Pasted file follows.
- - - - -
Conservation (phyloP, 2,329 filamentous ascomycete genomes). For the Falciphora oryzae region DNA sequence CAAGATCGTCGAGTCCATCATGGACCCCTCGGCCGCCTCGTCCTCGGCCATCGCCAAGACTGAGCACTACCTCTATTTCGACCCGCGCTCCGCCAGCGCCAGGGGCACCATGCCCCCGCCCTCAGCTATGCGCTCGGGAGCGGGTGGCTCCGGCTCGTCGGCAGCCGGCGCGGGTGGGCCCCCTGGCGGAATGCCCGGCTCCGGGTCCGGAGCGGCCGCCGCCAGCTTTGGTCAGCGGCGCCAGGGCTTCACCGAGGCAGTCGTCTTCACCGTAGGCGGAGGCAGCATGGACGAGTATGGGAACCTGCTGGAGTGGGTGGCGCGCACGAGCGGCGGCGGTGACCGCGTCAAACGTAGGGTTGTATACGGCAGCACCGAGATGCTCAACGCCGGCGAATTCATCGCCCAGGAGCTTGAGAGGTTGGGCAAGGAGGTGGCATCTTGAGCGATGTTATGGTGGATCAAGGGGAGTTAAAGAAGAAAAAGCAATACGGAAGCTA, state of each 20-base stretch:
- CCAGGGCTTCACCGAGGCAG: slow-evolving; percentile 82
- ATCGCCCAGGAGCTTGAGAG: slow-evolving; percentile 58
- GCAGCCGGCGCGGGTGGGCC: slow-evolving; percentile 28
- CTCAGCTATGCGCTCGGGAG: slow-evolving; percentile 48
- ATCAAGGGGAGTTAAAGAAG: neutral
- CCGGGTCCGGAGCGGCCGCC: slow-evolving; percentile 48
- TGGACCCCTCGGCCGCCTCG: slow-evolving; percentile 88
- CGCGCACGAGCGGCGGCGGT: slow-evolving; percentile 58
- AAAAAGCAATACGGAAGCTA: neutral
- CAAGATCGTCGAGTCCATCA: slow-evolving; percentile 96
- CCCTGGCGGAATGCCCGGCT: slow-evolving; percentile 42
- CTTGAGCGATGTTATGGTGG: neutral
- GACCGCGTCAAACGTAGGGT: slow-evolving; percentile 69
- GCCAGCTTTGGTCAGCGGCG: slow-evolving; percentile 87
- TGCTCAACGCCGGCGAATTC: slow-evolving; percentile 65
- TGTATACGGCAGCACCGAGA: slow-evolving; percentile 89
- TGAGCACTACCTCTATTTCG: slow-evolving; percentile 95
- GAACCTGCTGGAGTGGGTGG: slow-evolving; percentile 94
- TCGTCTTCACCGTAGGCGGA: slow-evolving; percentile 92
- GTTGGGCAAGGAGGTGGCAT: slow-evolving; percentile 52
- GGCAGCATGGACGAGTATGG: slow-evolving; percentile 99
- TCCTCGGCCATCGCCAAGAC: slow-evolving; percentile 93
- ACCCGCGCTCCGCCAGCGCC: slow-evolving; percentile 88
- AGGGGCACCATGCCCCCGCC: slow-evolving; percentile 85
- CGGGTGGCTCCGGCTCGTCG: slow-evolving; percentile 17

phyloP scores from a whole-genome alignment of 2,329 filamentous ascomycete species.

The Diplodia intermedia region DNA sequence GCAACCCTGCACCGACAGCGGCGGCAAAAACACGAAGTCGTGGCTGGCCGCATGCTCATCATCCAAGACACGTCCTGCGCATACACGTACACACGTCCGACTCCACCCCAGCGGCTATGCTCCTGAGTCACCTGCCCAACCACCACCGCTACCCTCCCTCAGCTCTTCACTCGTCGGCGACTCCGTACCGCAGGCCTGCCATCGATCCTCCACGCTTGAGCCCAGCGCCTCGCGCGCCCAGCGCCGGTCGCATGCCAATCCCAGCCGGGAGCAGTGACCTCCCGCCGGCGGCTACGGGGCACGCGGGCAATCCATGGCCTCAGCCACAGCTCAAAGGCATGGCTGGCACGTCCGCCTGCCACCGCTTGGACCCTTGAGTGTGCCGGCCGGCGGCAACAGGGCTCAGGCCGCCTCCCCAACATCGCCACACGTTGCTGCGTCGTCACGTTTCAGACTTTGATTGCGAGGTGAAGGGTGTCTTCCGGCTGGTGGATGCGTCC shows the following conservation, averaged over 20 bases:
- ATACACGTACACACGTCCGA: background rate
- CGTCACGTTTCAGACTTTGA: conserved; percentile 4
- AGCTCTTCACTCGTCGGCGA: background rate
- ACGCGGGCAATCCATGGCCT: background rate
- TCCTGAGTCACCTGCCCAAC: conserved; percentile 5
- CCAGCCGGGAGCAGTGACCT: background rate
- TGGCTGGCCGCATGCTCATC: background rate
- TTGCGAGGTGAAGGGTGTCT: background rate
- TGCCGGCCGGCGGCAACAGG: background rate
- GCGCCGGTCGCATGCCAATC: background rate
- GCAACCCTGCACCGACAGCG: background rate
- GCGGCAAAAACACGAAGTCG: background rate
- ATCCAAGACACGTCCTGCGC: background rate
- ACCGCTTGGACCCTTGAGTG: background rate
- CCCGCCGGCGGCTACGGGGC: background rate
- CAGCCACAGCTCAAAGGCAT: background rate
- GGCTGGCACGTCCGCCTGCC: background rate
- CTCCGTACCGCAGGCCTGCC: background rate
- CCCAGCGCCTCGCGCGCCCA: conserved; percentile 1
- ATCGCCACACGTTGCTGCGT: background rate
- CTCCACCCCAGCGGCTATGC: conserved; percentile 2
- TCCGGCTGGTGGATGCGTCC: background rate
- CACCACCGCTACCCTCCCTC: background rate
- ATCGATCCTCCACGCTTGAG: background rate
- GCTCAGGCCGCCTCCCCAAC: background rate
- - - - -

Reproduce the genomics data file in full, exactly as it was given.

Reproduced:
Conservation (phyloP, 2,329 filamentous ascomycete genomes). For the Falciphora oryzae region DNA sequence CAAGATCGTCGAGTCCATCATGGACCCCTCGGCCGCCTCGTCCTCGGCCATCGCCAAGACTGAGCACTACCTCTATTTCGACCCGCGCTCCGCCAGCGCCAGGGGCACCATGCCCCCGCCCTCAGCTATGCGCTCGGGAGCGGGTGGCTCCGGCTCGTCGGCAGCCGGCGCGGGTGGGCCCCCTGGCGGAATGCCCGGCTCCGGGTCCGGAGCGGCCGCCGCCAGCTTTGGTCAGCGGCGCCAGGGCTTCACCGAGGCAGTCGTCTTCACCGTAGGCGGAGGCAGCATGGACGAGTATGGGAACCTGCTGGAGTGGGTGGCGCGCACGAGCGGCGGCGGTGACCGCGTCAAACGTAGGGTTGTATACGGCAGCACCGAGATGCTCAACGCCGGCGAATTCATCGCCCAGGAGCTTGAGAGGTTGGGCAAGGAGGTGGCATCTTGAGCGATGTTATGGTGGATCAAGGGGAGTTAAAGAAGAAAAAGCAATACGGAAGCTA, state of each 20-base stretch:
- CCAGGGCTTCACCGAGGCAG: slow-evolving; percentile 82
- ATCGCCCAGGAGCTTGAGAG: slow-evolving; percentile 58
- GCAGCCGGCGCGGGTGGGCC: slow-evolving; percentile 28
- CTCAGCTATGCGCTCGGGAG: slow-evolving; percentile 48
- ATCAAGGGGAGTTAAAGAAG: neutral
- CCGGGTCCGGAGCGGCCGCC: slow-evolving; percentile 48
- TGGACCCCTCGGCCGCCTCG: slow-evolving; percentile 88
- CGCGCACGAGCGGCGGCGGT: slow-evolving; percentile 58
- AAAAAGCAATACGGAAGCTA: neutral
- CAAGATCGTCGAGTCCATCA: slow-evolving; percentile 96
- CCCTGGCGGAATGCCCGGCT: slow-evolving; percentile 42
- CTTGAGCGATGTTATGGTGG: neutral
- GACCGCGTCAAACGTAGGGT: slow-evolving; percentile 69
- GCCAGCTTTGGTCAGCGGCG: slow-evolving; percentile 87
- TGCTCAACGCCGGCGAATTC: slow-evolving; percentile 65
- TGTATACGGCAGCACCGAGA: slow-evolving; percentile 89
- TGAGCACTACCTCTATTTCG: slow-evolving; percentile 95
- GAACCTGCTGGAGTGGGTGG: slow-evolving; percentile 94
- TCGTCTTCACCGTAGGCGGA: slow-evolving; percentile 92
- GTTGGGCAAGGAGGTGGCAT: slow-evolving; percentile 52
- GGCAGCATGGACGAGTATGG: slow-evolving; percentile 99
- TCCTCGGCCATCGCCAAGAC: slow-evolving; percentile 93
- ACCCGCGCTCCGCCAGCGCC: slow-evolving; percentile 88
- AGGGGCACCATGCCCCCGCC: slow-evolving; percentile 85
- CGGGTGGCTCCGGCTCGTCG: slow-evolving; percentile 17

phyloP scores from a whole-genome alignment of 2,329 filamentous ascomycete species.

The Diplodia intermedia region DNA sequence GCAACCCTGCACCGACAGCGGCGGCAAAAACACGAAGTCGTGGCTGGCCGCATGCTCATCATCCAAGACACGTCCTGCGCATACACGTACACACGTCCGACTCCACCCCAGCGGCTATGCTCCTGAGTCACCTGCCCAACCACCACCGCTACCCTCCCTCAGCTCTTCACTCGTCGGCGACTCCGTACCGCAGGCCTGCCATCGATCCTCCACGCTTGAGCCCAGCGCCTCGCGCGCCCAGCGCCGGTCGCATGCCAATCCCAGCCGGGAGCAGTGACCTCCCGCCGGCGGCTACGGGGCACGCGGGCAATCCATGGCCTCAGCCACAGCTCAAAGGCATGGCTGGCACGTCCGCCTGCCACCGCTTGGACCCTTGAGTGTGCCGGCCGGCGGCAACAGGGCTCAGGCCGCCTCCCCAACATCGCCACACGTTGCTGCGTCGTCACGTTTCAGACTTTGATTGCGAGGTGAAGGGTGTCTTCCGGCTGGTGGATGCGTCC shows the following conservation, averaged over 20 bases:
- ATACACGTACACACGTCCGA: background rate
- CGTCACGTTTCAGACTTTGA: conserved; percentile 4
- AGCTCTTCACTCGTCGGCGA: background rate
- ACGCGGGCAATCCATGGCCT: background rate
- TCCTGAGTCACCTGCCCAAC: conserved; percentile 5
- CCAGCCGGGAGCAGTGACCT: background rate
- TGGCTGGCCGCATGCTCATC: background rate
- TTGCGAGGTGAAGGGTGTCT: background rate
- TGCCGGCCGGCGGCAACAGG: background rate
- GCGCCGGTCGCATGCCAATC: background rate
- GCAACCCTGCACCGACAGCG: background rate
- GCGGCAAAAACACGAAGTCG: background rate
- ATCCAAGACACGTCCTGCGC: background rate
- ACCGCTTGGACCCTTGAGTG: background rate
- CCCGCCGGCGGCTACGGGGC: background rate
- CAGCCACAGCTCAAAGGCAT: background rate
- GGCTGGCACGTCCGCCTGCC: background rate
- CTCCGTACCGCAGGCCTGCC: background rate
- CCCAGCGCCTCGCGCGCCCA: conserved; percentile 1
- ATCGCCACACGTTGCTGCGT: background rate
- CTCCACCCCAGCGGCTATGC: conserved; percentile 2
- TCCGGCTGGTGGATGCGTCC: background rate
- CACCACCGCTACCCTCCCTC: background rate
- ATCGATCCTCCACGCTTGAG: background rate
- GCTCAGGCCGCCTCCCCAAC: background rate